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More Career Tips for You


Levo Listens: 4 Ideas for Creating Company Culture

Career Advice |

When joining a new company, especially if it’s a large one, it can sometimes be tough to get involved and feel connected to your company culture. However, the best way to bond with those around you is by participating in extracurricular activities—just like freshman year of college.

Your workplace may already have some options in place for getting involved outside of your current job responsibilities, and if so, great! These can be an excellent way to meet people within your company and even build your resume. However, these types of activities may not exist in your office—yet. Taking the initiative to institute them with your employer can be a huge opportunity to really make an impact. Additionally, taking the reins to implement a new program at your office can be a great way to develop additional skills and pursue interests outside of your current job description.

Every office is different, so it’s important that you keep in mind your existing company culture when proposing a work extracurricular activity. In order to create buy-in from your employer to get approval for starting an activity, it’s crucial that you’re able to demonstrate how it will create value for the company as a whole. Here are a few ideas:

 

Brand ambassador program

Passionate about social media? Creating a brand ambassador program is a great way for you to utilize those strengths while helping increase your employer’s brand visibility. Writing posts for your company’s blog and being active in their social media efforts is a great way to gain great resume-boosting experience, and it’s a free way for your employer to increase exposure.

Volunteer chair

Multiple studies have show that employees who volunteer through their employer are much more likely to feel a sense of belonging at work than those who don’t. By serving as a liaison for your company to coordinate volunteer opportunities, you help create meaningful opportunities for your co-workers to give back, forge connections for your employer within your local community, along with gaining valuable leadership experience.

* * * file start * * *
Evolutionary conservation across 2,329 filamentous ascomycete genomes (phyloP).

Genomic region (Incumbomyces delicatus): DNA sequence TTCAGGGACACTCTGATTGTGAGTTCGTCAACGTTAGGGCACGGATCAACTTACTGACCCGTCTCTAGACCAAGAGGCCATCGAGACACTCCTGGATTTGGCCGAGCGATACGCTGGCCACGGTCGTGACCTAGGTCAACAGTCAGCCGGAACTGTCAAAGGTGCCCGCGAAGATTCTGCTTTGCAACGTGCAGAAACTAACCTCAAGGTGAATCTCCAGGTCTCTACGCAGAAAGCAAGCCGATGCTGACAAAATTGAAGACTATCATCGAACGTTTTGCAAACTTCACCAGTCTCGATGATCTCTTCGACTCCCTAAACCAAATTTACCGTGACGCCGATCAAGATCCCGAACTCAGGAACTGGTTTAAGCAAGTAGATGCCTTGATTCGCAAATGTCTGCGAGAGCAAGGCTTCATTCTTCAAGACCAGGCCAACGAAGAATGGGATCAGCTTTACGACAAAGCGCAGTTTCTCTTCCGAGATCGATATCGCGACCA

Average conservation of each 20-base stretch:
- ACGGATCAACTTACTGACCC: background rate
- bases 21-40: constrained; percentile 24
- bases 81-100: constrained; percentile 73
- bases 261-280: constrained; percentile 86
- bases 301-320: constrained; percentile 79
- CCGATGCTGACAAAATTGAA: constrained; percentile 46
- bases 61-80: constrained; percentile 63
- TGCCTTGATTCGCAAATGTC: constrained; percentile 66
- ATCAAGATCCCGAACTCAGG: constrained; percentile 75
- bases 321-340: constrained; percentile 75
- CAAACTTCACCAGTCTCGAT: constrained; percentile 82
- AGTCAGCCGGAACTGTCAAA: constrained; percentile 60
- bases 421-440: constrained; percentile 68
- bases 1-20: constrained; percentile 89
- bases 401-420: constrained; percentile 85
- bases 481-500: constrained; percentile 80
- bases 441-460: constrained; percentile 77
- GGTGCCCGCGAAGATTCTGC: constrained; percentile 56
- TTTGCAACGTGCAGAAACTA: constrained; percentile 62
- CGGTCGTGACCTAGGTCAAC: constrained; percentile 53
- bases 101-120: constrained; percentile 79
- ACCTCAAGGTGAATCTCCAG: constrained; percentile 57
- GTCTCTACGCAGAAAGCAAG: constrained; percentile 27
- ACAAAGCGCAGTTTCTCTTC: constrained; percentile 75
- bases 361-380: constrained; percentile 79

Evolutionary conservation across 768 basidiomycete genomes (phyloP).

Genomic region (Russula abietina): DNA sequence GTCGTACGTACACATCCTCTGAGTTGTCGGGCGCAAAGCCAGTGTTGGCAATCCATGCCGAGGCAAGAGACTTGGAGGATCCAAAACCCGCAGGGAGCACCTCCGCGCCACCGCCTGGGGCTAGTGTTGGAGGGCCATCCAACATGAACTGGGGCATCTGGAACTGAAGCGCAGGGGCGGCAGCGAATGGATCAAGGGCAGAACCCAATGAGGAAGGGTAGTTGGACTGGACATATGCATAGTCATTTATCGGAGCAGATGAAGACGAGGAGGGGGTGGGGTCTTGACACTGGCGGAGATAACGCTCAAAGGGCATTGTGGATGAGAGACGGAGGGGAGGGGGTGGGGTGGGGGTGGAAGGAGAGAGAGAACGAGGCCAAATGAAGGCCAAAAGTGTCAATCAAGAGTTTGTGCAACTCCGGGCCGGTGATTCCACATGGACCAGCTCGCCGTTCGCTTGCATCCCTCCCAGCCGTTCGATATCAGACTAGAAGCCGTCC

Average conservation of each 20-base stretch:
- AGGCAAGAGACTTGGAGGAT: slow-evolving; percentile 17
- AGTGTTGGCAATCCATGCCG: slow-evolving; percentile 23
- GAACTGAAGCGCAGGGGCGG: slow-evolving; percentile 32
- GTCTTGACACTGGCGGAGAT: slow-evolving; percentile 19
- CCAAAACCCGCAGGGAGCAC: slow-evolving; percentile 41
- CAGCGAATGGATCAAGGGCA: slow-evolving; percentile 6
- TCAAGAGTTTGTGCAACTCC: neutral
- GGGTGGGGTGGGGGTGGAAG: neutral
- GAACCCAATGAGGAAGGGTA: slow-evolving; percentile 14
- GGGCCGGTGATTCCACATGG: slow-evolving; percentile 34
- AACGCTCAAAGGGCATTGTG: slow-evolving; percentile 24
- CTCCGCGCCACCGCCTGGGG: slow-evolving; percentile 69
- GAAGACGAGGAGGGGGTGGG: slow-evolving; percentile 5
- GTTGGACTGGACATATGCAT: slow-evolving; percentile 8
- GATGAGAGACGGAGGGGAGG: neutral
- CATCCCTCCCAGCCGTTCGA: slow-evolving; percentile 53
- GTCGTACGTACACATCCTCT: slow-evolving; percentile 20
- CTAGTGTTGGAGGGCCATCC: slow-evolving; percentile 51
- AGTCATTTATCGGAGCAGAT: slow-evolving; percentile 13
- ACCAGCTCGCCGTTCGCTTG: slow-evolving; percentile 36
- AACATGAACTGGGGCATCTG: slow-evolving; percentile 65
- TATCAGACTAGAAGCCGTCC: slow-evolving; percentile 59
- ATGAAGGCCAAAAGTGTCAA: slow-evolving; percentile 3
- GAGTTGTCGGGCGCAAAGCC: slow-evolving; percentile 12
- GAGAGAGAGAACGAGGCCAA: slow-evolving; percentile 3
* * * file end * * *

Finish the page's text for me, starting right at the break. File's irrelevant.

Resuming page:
Book club

Taking the lead to organize a book club at your office can be a perfect way to keep your mind sharp while engaging in thoughtful discussion with your co-workers. Choosing books related to your industry is a great way to demonstrate your passion for your field and helps to promote continuing education in your office. However, if your employer is open to it, organizing a book club on non-work related books is a fun option as well.

Employee engagement committee

This is a huge area of focus right now for many companies as studies have shown that engaged employees lead to increased productivity, higher shareholder return, and higher net profit margins. Creating a taskforce that focuses on fostering engagement in meaningful ways for your organization can be a great way to help build a positive company culture.

Should you choose to take the initiative to spearhead introducing company culture, it’s important to remember that your actual work still needs to be your first priority. The goal is to show your employer that you can successfully stretch and handle multiple projects at once, so slacking on your current job duties will negate the positive impact that implementing one of these activities can have. However, successfully demonstrating that you can take on increased responsibilities while investing in making your company a better place can be a great way get ahead in your current job.